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The Decline of Coal in Three Charts

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The Decline of Coal in Three Charts

The Decline of Coal in Three Charts

How coal went from hero to zero in just five short years.

The Chart of the Week is a weekly Visual Capitalist feature on Fridays.

There was a time in the not so distant past that coal was the unquestioned all-star of the energy mix.

Just over a decade ago, coal-fired power generated more than 50% of U.S. electricity. Coal is cheap and found almost everywhere, but it’s also extremely easy to scale with. If you need more power, just burn more coal.

However, the decline of coal has been swift and unprecedented. That’s why it is expected that by 2020, only 22% of electricity will be generated from the fossil fuel.

What’s Behind the Decline of Coal?

While there is obvious environmental pressure on miners and utilities in the coal business, the number one coal killer is an unlikely source: hydraulic fracturing and horizontal drilling.

These two technologies have led to a natural gas supply boom, making the United States the top natural gas producer in the world. From 2005 to 2010, natural gas mostly traded in a range between $5-10 per mcf. Today, excess supply has brought it to a range between $2-3 per mcf, making it extremely desirable for utilities.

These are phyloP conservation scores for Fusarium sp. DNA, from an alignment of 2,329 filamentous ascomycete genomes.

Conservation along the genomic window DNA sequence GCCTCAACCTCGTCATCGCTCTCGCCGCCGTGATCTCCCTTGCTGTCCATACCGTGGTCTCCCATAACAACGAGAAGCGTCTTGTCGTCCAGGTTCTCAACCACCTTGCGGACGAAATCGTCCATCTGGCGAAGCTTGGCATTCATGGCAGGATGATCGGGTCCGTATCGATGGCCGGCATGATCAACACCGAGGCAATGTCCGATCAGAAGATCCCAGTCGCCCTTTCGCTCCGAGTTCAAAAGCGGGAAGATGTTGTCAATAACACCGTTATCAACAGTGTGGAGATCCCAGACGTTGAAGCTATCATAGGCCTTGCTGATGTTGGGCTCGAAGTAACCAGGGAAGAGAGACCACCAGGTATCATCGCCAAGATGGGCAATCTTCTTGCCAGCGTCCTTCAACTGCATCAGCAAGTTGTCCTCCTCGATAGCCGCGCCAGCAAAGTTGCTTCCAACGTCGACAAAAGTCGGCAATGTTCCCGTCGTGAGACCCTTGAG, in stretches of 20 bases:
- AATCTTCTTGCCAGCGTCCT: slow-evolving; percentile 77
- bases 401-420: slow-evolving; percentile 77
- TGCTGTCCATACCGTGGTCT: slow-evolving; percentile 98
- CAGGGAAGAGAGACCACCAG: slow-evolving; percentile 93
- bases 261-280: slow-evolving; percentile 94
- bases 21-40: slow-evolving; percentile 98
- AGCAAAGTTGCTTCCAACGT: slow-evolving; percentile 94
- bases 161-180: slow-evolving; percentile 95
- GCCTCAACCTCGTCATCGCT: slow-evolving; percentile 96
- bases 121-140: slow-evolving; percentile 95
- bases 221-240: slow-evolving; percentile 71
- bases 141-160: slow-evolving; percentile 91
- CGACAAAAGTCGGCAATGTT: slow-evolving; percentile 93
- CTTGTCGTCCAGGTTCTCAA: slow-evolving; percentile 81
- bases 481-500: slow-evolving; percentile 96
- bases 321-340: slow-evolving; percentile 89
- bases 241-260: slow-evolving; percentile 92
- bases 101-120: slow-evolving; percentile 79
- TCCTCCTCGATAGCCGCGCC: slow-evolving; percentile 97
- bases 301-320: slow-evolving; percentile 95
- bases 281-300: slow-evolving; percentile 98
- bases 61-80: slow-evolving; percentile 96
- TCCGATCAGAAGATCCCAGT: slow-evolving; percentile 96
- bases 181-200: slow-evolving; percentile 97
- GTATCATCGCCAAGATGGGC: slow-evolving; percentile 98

This year, for the first time ever, natural gas has surpassed coal in use for power generation in the United States. The EIA expects natural gas and coal to make up 33% and 32% respectively in the energy mix for 2016.

How the Mighty Have Fallen

Not surprisingly, shrinking demand has led to a collapse in coal prices.

The decrease in revenues have slashed margins, and now equity in some of the biggest coal miners in the world is almost worthless. Similar to some oil and gas companies, many coal miners accumulated major debt loads when prices were high and demand seemed sustainable.

Now major US coal miners such as Peabody Energy and ArchCoal have been obliterated:

 201120142016
Peabody$19.7 billion$7 billion$0.030 billion
Arch Coal$6.0 billion$1 billion$0.006 billion
Alpha Natural$10.7 billion$1.6 billion$0.003 billion
Walter Energy$8.2 billion$1 billion$0.006 billion
Total$44.6 billion$10.6 billion$0.045 billion

The top four miners have lost over $44 billion in market capitalization from their recent peaks in 2011.

That’s an astonishing 99.9% decrease in value, and possibly exemplifies the decline of coal better than anything else.

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Energy

Visualizing China’s Energy Transition in 5 Charts

This infographic takes a look at what China’s energy transition plans are to make its energy mix carbon neutral by 2060.

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China Energy Mix

Visualizing China’s Energy Transition in 5 Charts